She ups the ante here, still fussing over Bimpe’s disrespect, insisting that the accused lacks understanding. She tries to overlook the offense because she deems herself much older, but still recounts how her in-laws did not let her rest but torment her the last time she visited them in their home town in Oyo State. “(Bimpe), you are not worthy of respect and lack dignity, but you want some man to marry you into his home?” Perhaps Bimpe is even a single mother, estranged from her husband… Asa sings the chorus all over again and gives in to a synthesized interlude which helps dissipate some pent-up anger. The music is loud and defiant, making an angry statement. Then she runs through the final round of lamentation with the soothing electric piano (EP) sound leading her in…

Egbon re ton fe mi lowo ni o (it’s your brother who’s my husband)
Mo ti ya fun ooo/ egbon re, egbon re ha! (I respect him- your brother, your brother… ha!)
E ba mi so fun baby yen/ fun baby yen/ t’o wole yen (Help me tell that babe, that babe that just entered)
E ba n kilo fun/ e kilo fun, yeah… (Help me warn her, warn her…)
E ba mi so fun baby yen/ to gb’omo pon (Help me tell that lady with a baby straddled to her back)
T’o kun atike/ e ba n kilo fun/ e soro fun, yeah (talcum on her face, help me warn her, tell her!)
E bami so fun baby yen ko fo s’oke/ k’o fi mi’le (Help me tell that lady to jump up, and let me be)
Tio ba wo k’o la’ri mo’le (If she doesn’t like, she should split her own head on the floor)
E ba mi kilo fun/ ekilo fun (Help me warn her, warn her!)
E ba mi so fun baby yen k’o fo s’oke (Help me tell that lady to jump up)
K’o fi mi’le, k’o rin lo Offa (She should leave me alone, or trek all the way to Offa)
E ba n ki’lo fun, e s’oro fun (Help me warn her, talk to her!)

Young Wife’s infuriation makes her say a lot more bitter things as she ends up asking Bimpe to take a long walk all the way to Offa town (Kwara State). Asa took me in on this one too, and kudos as she ends this energetic rendition by lacing the synthesizer with Young Wife’s anger. Bimpe, where are you!!!!!!!!!!!??????

Photo credit: (c) youri lenquette
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Gbenga Awomodu is an Editorial Assistant at Bainstone Ltd./BellaNaija.com. When he is not reading or writing, Gbenga is listening to good music or playing the piano. He believes in the inspirational power of words and pictures, which he explores in helping to make the world a better place. He blogs at Gbenga’s Notebook (www.gbengaawomodu.com).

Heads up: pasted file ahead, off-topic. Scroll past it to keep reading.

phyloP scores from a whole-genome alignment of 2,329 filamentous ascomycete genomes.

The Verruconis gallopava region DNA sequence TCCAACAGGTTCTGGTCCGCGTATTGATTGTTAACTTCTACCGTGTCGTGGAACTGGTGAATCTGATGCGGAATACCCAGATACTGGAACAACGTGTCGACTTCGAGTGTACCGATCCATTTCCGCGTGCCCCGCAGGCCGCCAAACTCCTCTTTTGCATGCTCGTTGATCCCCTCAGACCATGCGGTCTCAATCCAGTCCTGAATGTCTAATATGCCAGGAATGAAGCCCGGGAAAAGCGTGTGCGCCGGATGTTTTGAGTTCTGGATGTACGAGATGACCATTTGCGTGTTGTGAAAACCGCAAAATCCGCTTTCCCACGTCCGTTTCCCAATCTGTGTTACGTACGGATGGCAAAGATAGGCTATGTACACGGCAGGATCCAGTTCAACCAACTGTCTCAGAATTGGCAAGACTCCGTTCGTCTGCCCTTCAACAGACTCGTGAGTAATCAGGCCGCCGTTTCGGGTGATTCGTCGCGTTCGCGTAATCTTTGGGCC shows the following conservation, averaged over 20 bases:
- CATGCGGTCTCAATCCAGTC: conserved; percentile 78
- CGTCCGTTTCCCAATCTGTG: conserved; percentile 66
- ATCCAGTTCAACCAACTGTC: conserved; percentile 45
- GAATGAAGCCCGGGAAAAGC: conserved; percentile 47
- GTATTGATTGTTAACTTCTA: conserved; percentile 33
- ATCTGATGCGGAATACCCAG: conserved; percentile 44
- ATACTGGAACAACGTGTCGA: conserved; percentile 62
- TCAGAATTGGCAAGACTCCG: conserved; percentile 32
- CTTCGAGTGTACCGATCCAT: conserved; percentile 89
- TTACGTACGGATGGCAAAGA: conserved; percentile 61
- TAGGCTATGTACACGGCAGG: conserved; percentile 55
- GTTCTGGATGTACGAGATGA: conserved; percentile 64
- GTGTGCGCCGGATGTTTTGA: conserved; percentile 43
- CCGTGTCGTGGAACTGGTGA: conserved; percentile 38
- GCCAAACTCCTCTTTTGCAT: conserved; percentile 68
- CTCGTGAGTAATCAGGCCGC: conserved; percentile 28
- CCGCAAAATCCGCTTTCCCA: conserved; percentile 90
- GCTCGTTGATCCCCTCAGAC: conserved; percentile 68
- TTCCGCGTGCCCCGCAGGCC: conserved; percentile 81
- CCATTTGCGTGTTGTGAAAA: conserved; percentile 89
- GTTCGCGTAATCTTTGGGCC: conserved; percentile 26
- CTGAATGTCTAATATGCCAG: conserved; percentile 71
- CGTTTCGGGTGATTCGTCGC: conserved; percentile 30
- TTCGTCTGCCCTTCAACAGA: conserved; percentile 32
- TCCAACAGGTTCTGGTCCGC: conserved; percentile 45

Digital Content Strategist | Creative Writer. Copy Editor. Storyteller. Vocalist. Amateur Pianist. Spoken Word Poetry recording artiste. Lover of Words & Images. #ArsenalFC. Twitter: @gbengaawomodu

48 Comments

  1. simi

    February 24, 2011 at 7:53 pm

    very lovely,am 1st yeah!!

    1
  2. Iya2

    February 24, 2011 at 8:03 pm

    I think this is my favorite … good job! But I still have not heard Bamidele??

    1
  3. tinu

    February 24, 2011 at 8:03 pm

    Gbenga I love wat ur doin nice nice nice analysis beautiful……… 1st to comment yaaaaay

    1
    • i like i like

      February 24, 2011 at 11:15 pm

      in the words of The Amaka….. NOT QUITE!! LOL!!!

      1
    • Purpleicious Babe

      February 26, 2011 at 8:12 pm

      lool

      1
  4. Gbemi

    February 24, 2011 at 8:08 pm

    Bimpe is my all time fav Asa song. I love love love it and thanks to Gbenga I won’t be murdering the song anymore 😀
    I love the “Egbon re ton fe mi lowo ni o” line cos it suggests that her brother is just her “current” “at this very moment” lover and so Bimpe’s immunity would only last as long as the love affair.